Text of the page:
Grand Rapids Mayor Rosalynn Bliss’ second annual State of the City address, delivered last week, provided ample proof that the mayor intends to continue to make racial equity issues a central focus of her work. Before an audience of several hundred, as well as those who live streamed the event, Mayor Bliss discussed racial equity issues and the city’s work on these issues in depth.
The mayor highlighted the city’s Racial Equity Here project, a partnership with Living Cities and the Government Alliance on Race and Equity, which aims to develop a racial equity lens for every city department. She announced a new racial equity initiative that will include advancing collaborative racial equity goals and an equity dashboard. She also discussed hopes for “Our City Academy,” an immigrant education program in partnership with Grand Rapids Public Schools, the Hispanic Center of Western Michigan, and Sister Cities International.
Mayor Bliss has opened up the dialogue on issues of race and equity like no other Grand Rapids mayor; her commitment to advancing equity couldn’t be more timely. As pointed out in the Mayor’s 2016 Book of the Year, City in a City, which describes the origin of the structural and managerial racism that continues to exist today, Grand Rapids has truly struggled with being a tale of two cities, providing far more opportunities for whites who have not experienced generational segregation and racism than for people of color.
We desperately need leaders who will help galvanize the city to address this divided reality. Equity PAC applauds the city’s work on these issues — and urges even stronger action in key areas including affordable housing, diversification of the city staff, and policing.
Affordable housing is a critical issue in Grand Rapids, with housing demand now far exceeding supply and as a result pushing housing costs (for both existing and newly developed housing) out of range for low- and moderate-income families. The city’s new affordable housing trust fund, which the mayor highlighted, is a step in the right direction, but the long-term plan for the fund has not yet been developed.
We need public sector solutions to ensure an adequate supply of affordable housing and to prevent displacement of long-term neighborhood residents. Without solutions to this urgent problem, Grand Rapids will continue on the historical course laid out in City in a City — with the economics and resources of the city being shuffled in ways that ensure the most marginalized can never feel quite at home in their neighborhoods.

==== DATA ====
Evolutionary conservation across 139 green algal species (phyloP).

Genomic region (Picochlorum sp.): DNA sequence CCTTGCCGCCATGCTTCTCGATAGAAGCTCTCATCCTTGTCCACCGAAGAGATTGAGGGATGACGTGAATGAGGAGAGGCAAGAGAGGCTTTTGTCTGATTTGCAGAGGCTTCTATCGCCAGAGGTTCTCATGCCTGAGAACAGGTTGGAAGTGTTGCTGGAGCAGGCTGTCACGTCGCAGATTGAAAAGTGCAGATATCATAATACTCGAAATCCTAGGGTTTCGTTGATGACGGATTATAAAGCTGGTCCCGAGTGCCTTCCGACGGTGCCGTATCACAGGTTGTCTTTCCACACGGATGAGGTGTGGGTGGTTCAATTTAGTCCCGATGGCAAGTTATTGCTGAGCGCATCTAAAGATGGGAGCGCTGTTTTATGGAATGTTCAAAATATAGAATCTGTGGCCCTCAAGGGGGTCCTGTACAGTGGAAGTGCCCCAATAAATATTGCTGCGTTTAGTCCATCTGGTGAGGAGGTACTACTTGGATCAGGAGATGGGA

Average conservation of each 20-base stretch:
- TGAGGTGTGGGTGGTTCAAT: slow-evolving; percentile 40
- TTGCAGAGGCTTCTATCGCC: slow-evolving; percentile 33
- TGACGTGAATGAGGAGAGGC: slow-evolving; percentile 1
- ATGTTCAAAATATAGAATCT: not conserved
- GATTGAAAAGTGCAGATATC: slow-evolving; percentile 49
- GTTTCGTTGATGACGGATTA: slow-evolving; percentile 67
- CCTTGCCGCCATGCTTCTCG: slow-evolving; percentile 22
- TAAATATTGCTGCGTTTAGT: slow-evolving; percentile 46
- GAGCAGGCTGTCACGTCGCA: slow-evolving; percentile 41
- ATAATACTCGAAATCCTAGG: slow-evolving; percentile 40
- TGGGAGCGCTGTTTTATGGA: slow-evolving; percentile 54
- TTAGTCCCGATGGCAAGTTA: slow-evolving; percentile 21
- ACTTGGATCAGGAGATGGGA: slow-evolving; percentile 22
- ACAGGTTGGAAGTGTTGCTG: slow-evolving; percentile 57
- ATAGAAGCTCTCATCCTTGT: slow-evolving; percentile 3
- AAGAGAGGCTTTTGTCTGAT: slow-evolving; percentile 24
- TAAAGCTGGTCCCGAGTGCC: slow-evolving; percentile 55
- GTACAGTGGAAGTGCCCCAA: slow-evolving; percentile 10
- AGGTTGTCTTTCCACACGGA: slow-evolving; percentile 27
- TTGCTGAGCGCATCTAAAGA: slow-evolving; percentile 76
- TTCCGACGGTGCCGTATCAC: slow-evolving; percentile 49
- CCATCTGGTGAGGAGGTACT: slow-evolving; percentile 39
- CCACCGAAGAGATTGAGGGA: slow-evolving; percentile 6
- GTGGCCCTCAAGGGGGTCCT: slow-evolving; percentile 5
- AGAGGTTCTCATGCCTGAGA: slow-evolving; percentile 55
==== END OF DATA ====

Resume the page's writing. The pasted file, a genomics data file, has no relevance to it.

With a 90% white workforce, the city staff currently is far from reflecting the diversity of the city’s population. However, nearly 700 city employees are expected to retire within the next five years, creating a huge opportunity to address this critical issue — if the city acts quickly and effectively.
Mayor Bliss discussed the city’s Grow Your Own initiative, aimed at involving young people in city employment at an earlier stage in their lives. The city also recently announced its plan to conduct job fairs to attract a more diverse candidate pool.
But it’s not yet clear how the city plans to implement other recommendations of a committee it convened a year ago to review hiring practices. The group’s suggestions included improving publicity and promotion of openings, hiring a recruiter, paying a finder’s fee to community organizations that assist in diversifying the city’s employment pipeline, and pushing for state legislation to require that employees live in the city. If our city leaders do not act on these recommendations with urgency, the current opportunity will fade away — and the current untenable situation will still exist in 20 or 30 years.
We also applaud the work of Racial Equity Here. The impact of the Government Alliance on Race and Equity in Seattle was nothing short of phenomenal and we have high hopes that the same can be accomplished here in Grand Rapids. It’s confusing, however, to see that the Grand Rapids Police Chief is not a member of the core Racial Equity Here team. While the police are often dealing with the results of historical segregation, disinvestment and racism, and are not necessarily the historical causes, they are absolutely identified as the flare point for poor relations between cities and communities of color. The Chief’s absence from the Racial Equity Here team is of great concern, because it raises questions about whether this good work will impact the Grand Rapids Police Department in a meaningful way.
Our hope for Mayor Bliss, the city administration, the city commission of Grand Rapids, and our community is that the promises made this year will result in quantifiable wins in the coming year. We are confident that the city can strike the needed balance between thoughtfully addressing complex issues and acting quickly to take advantage of current opportunities. We want our leaders to know we are ready to support this process. The need is urgent, the opportunity is here and the time is now.
Originally published March 6, 2017 on Medium.com.